Veteran American coach Rick Macci believes that Carlos Alcaraz is going to win a lot and is destined for an illustrious playing career.
The days when tennis' famous Big 3 maintained their hegemony on the rest of the playing field are almost over. Roger Federer's retirement turned the three into a Big 2. And then 22-time Grand Slam champion Rafael Nadal acknowledged he will likely play the final year of his professional career in 2024.
That could leave Novak Djokovic as the sole surviving member of the most dominant trio in tennis history. Djokovic, a 23-time Grand Slam winner, just suffered his first defeat at Wimbledon since 2017. While his intention is to play for a few more years, he might be considering his parents' wishes.
The man responsible for ending Djokovic's reign at the All England Club was none other than Carlos Alcaraz, who has certainly caught the eye of celebrated tennis coach Macci. In Macci's words, Alcaraz is the most complete player in the game, and while the occasional loss is possible, he sees Alcaraz dominating and winning every time he plays, as he revealed in an exclusive interview with Tennis Infinity.
"So at the end of the day, I think he can win any tournament that he plays. But that being said, no one's going undefeated. No one's gonna win all the time. He's gonna lose. Anything's possible, especially in men's tennis, because if someone's serving big and hitting the corners, you get into a tiebreaker, anything's possible."
"But he's the leader in the clubhouse. And barring injury, this guy can go places that maybe we've never seen in the game of tennis."
When Alcaraz burst onto the scene, he was declared the ultimate heir to Nadal's throne. His best surface, many people thought was clay as is the case with most Spaniards. But ahead of his title defense at the US Open later this month, Macci thinks otherwise. In fact, the 68-year-old explained that Alcaraz's strengths suit hard courts.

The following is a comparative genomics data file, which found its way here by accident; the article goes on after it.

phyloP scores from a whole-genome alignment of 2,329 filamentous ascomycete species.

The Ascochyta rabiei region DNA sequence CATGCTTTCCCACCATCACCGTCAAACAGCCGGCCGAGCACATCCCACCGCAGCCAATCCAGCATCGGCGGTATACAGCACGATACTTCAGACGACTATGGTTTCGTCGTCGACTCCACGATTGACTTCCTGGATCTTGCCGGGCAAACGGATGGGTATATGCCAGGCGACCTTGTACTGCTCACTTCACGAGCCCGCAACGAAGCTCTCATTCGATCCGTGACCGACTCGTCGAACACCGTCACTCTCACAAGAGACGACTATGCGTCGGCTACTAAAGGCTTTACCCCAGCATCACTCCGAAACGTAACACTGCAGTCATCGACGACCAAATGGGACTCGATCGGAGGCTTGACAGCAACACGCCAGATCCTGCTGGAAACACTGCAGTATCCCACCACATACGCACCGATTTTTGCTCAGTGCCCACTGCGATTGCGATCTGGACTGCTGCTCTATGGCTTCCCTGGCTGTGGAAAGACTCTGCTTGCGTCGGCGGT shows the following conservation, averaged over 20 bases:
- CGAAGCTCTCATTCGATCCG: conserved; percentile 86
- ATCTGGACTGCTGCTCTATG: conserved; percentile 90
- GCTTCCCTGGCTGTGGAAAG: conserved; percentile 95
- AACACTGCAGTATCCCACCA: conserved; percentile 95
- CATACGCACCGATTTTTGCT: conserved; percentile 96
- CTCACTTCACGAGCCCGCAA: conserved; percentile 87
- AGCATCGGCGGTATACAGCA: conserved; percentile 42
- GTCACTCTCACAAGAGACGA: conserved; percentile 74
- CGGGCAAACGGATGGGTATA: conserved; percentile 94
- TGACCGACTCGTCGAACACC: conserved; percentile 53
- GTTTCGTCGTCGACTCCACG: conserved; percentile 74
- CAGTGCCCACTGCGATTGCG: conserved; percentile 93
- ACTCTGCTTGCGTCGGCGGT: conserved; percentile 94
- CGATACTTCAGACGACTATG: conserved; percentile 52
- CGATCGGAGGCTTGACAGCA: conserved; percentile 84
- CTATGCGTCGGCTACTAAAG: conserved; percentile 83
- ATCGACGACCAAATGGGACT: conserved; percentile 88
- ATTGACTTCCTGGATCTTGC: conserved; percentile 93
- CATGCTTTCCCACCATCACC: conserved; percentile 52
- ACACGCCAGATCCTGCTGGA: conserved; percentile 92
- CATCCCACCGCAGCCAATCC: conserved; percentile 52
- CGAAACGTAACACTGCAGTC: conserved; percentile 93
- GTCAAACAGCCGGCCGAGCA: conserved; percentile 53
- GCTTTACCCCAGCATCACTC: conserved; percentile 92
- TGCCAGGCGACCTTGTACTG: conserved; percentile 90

"Anything's possible with this guy. Even I think his best surface might be hard court simply because of his movement. The way he can stop and start, and he can slide, his movement is even better, in my opinion, on hard court. That being said, the serve, even though it's effective on a hard court, on grass, people can hurt him more."
Macci says no one is indispensable, and Alcaraz is very much beatable as he attributed to a player serving lights out on a good day. But he adds that he's got an aggressive edge to his game on hard courts, taking the return extremely early.
"You know, you can hurt people more on grass. So the hard court, it's gonna be a little easier, generally speaking, the return. And I think when he plays on the hard court, from what I've seen, he's a little more authoritative, and he's a little more aggressive. He'll take your second serve and come in.
Being on top of the world rankings comes with its own added pressure. What distinguished the Big 3 from the rest of the pack was the unmatched mental fortitude that enabled them to stay at the summit for many years. Macci credits Alcaraz's parents for his upbringing and says the young Spaniard embraces pressure, something that is very difficult to teach.
"But more importantly, the guy's a Broadway performer. You know, he loves the pressure. He loses 20-ball rallies and smiles. He has gratitude. His two best assets, in my opinion, are his mom and dad. You know, the way he's wired."